Construction has not yet begun in the area of UCI between Arroyo Drive and Culver Drive. A small leasing office is set up inside a trailer on the empty property.
However, Vista Del Campo, UC Irvine’s newest housing community which opens summer 2004, is already generating interest among undergraduates looking for a new and different place to live next year.
Vista Del Campo will house approximately 1,200 undergraduates in addition to about 250 graduate students when the first phase opens next fall. Offering only individual leases, students will get and be responsible only for their own rooms.
A mix between traditional on-campus communities and off-campus apartments, Vista Del Campo apartments will be fully furnished and come ready with cable and Internet access. Utilities are included in the rent, and students will pay extra only if they exceed their monthly electricity allowance.
Unlike students in other on-campus communities, residents will not have to pay to park their cars in Vista Del Campo parking lots. There will be parking spaces for 75 percent of the residents.
‘Parking will be first come, first serve,’ said Dennis McCauliff, director of housing operations for Vista Del Campo. ‘We won’t charge extra for it, but we will require a permit.’
These permits will not be valid anywhere else on campus.
‘ASUCI will be adding at least two or three more shuttle routes just to Vista Del Campo and we’re hoping to have it run every 20 minutes,’ said Ashley Solis, vice president of administrative affairs for ASUCI and a fourth-year psychology and sociology major.
This alternative to the more traditional apartment typically found in the Irvine community is a response to the needs of students and will be managed by a private company, American Campus Communities.
‘[American Campus Communities] took into consideration that people wanted their own room and privacy. They wanted to make sure that each apartment would be affordable for a student to have a single bedroom that was comfortable [and] convenient,’ Solis said. ‘The prices for Vista Del Campo are [also] about 10 percent less per room than Irvine Apartment Community apartments across the street.’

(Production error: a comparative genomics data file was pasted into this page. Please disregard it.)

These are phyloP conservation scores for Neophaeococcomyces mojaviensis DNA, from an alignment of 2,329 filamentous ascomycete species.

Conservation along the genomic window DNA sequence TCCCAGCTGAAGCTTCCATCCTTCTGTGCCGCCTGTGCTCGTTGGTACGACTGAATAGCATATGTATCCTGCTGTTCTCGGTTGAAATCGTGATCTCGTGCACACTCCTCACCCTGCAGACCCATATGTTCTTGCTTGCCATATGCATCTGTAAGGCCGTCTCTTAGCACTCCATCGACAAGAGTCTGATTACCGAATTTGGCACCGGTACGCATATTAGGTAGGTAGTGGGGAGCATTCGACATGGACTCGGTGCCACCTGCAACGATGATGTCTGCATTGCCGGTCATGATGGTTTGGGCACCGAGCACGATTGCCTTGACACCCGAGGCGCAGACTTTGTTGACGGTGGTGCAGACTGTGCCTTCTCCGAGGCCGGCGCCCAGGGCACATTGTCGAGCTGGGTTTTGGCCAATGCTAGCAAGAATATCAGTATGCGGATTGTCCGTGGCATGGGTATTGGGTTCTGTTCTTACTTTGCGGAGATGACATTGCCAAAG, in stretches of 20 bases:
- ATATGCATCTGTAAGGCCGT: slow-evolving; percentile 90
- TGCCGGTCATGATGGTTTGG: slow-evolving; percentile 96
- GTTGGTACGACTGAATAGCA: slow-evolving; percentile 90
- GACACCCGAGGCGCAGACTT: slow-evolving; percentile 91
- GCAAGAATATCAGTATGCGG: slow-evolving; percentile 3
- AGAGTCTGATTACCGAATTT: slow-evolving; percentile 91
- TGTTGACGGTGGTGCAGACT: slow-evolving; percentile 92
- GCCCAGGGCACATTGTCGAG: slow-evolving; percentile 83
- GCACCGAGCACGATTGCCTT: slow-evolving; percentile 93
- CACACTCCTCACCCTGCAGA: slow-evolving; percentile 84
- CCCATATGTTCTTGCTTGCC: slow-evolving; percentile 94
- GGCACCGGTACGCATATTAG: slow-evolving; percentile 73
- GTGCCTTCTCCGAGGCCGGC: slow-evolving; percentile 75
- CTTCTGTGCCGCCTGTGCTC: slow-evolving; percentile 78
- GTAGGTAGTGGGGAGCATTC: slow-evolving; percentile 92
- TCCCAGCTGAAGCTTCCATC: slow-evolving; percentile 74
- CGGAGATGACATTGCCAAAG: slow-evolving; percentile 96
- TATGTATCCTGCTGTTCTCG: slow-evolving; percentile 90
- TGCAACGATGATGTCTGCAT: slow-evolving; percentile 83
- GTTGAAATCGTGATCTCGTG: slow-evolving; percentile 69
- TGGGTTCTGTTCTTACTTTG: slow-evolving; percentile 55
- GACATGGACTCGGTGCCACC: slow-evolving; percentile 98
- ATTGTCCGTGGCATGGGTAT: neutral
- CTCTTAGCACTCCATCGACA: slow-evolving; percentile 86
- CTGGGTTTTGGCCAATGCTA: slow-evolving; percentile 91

Many students are signing leases for the upcoming year and planning to move from their current residences in IAC-owned apartments next to campus.
‘We are filling up very quickly,’ McCauliff said. ‘[But] I don’t look upon IAC as competition. The only similarity that we share is that we provide housing for students. They’re an alternative, but we don’t see them as a competitor.’
First-year ICS major Neil Javalla currently lives in Mesa Court and is planning to live in Vista Del Campo next year.
‘We checked out other apartments. But we like living with other UCI students and I want a single room that is not too expensive,’ Javalla said.
Second-year criminology, law and society major Selena Ho currently lives in Berkeley Court and has already put a down payment and reserved a room for next year.
‘The rent price includes utilities and the apartments even include furnishings,’ Ho said. ‘Each lease is per person so you don’t have to worry about losing your apartment if one person forgets to pay.’
However, the major drawback from Vista Del Campo is its individual lease policy. Monthly rents will range from $560 a month for a four-bedroom apartment to $881 for a one-bedroom apartment, and students on tight budgets will not be able to share a room to lower costs.
Second-year undecided major Andrew Hong lives in Dartmouth Court and plans on continuing to live there.
‘It is really close to campus,’ Hong said. ‘It’s actually closer than some on-campus housing. The apartment is really spacious and there are nice neighbors all around. I share my room so it’s really affordable.’
For the students who are willing to pay a little extra to have their own room, Vista Del Campo could prove to be a good alternative.
‘This is going to be a project unlike any other in the nation,’ McCauliff said.
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